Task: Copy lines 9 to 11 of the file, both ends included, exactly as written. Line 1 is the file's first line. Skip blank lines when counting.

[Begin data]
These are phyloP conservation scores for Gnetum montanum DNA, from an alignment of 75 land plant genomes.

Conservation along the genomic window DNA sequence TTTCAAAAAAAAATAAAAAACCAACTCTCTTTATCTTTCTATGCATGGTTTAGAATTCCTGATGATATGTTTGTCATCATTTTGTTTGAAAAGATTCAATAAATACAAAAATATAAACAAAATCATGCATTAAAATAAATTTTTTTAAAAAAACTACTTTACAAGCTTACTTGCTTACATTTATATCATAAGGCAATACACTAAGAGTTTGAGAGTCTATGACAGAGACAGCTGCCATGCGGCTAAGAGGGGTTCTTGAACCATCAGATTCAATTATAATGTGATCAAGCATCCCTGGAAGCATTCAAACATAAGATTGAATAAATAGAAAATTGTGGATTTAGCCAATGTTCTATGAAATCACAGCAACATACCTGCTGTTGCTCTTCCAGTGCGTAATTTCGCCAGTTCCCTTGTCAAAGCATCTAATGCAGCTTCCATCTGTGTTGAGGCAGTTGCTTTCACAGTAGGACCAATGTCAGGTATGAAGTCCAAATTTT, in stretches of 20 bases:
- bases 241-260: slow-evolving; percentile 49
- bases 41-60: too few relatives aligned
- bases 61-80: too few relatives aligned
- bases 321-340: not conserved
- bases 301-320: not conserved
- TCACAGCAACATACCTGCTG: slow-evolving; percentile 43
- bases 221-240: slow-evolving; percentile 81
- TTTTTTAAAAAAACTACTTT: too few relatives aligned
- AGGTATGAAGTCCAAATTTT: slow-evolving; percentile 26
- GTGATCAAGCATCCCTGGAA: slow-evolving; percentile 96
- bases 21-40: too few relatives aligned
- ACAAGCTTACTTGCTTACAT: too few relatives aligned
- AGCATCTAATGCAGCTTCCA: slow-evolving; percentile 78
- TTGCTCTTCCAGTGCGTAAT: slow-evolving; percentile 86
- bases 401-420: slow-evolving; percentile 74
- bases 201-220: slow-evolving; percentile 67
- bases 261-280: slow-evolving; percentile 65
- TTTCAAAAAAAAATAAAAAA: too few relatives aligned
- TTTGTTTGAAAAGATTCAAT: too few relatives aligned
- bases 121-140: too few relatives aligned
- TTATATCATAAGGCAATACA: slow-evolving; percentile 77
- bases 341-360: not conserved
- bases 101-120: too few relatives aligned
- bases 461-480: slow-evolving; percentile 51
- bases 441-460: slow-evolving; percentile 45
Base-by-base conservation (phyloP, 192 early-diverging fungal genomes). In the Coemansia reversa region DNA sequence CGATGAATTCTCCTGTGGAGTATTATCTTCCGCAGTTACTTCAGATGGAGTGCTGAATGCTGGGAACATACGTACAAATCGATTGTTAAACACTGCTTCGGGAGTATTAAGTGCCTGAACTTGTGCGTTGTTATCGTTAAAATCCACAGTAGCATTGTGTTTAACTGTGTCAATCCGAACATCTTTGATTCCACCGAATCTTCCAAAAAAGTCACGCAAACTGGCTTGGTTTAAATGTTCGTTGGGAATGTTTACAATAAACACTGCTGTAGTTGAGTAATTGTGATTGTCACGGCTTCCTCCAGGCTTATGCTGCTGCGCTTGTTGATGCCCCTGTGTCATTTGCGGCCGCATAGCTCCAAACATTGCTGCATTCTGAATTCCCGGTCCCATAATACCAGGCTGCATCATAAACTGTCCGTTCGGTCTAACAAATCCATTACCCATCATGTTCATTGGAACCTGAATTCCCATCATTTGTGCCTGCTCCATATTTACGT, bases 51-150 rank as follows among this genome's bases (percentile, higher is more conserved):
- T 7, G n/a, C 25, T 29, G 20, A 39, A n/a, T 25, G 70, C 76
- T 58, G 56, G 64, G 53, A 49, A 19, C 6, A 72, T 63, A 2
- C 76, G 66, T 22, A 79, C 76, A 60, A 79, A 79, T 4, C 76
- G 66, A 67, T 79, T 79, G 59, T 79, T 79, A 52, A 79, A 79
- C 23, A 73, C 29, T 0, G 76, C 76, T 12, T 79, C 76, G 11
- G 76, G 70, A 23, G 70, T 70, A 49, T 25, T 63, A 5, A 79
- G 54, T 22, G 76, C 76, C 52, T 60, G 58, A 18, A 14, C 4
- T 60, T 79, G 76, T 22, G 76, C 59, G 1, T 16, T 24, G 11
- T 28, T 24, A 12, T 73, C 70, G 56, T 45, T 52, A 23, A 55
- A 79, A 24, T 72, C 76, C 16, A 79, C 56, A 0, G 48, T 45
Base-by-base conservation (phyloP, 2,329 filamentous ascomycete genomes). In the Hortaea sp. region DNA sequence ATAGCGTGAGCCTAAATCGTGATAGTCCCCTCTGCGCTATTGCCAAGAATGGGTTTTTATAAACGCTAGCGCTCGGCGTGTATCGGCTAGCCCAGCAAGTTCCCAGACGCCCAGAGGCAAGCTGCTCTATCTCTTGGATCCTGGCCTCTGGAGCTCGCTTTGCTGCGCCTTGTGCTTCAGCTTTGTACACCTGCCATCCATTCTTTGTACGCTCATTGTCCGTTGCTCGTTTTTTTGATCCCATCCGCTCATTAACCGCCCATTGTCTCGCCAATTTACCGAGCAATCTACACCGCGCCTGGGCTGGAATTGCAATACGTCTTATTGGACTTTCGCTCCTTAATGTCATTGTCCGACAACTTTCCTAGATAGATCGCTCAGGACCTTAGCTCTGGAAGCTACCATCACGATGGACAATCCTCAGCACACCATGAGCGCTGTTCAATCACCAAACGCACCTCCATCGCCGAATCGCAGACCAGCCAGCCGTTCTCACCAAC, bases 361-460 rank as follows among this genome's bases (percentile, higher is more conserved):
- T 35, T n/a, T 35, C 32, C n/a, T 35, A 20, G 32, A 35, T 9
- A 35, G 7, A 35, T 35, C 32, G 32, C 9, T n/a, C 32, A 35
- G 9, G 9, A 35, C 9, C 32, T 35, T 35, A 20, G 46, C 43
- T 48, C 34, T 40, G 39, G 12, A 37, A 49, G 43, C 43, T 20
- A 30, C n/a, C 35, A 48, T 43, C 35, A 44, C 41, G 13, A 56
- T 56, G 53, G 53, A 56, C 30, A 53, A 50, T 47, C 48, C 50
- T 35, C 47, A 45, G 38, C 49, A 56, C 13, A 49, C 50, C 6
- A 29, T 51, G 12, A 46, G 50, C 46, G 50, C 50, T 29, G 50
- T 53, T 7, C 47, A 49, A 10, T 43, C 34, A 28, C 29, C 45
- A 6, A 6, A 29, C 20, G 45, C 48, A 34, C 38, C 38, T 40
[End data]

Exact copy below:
- bases 221-240: slow-evolving; percentile 81
- TTTTTTAAAAAAACTACTTT: too few relatives aligned
- AGGTATGAAGTCCAAATTTT: slow-evolving; percentile 26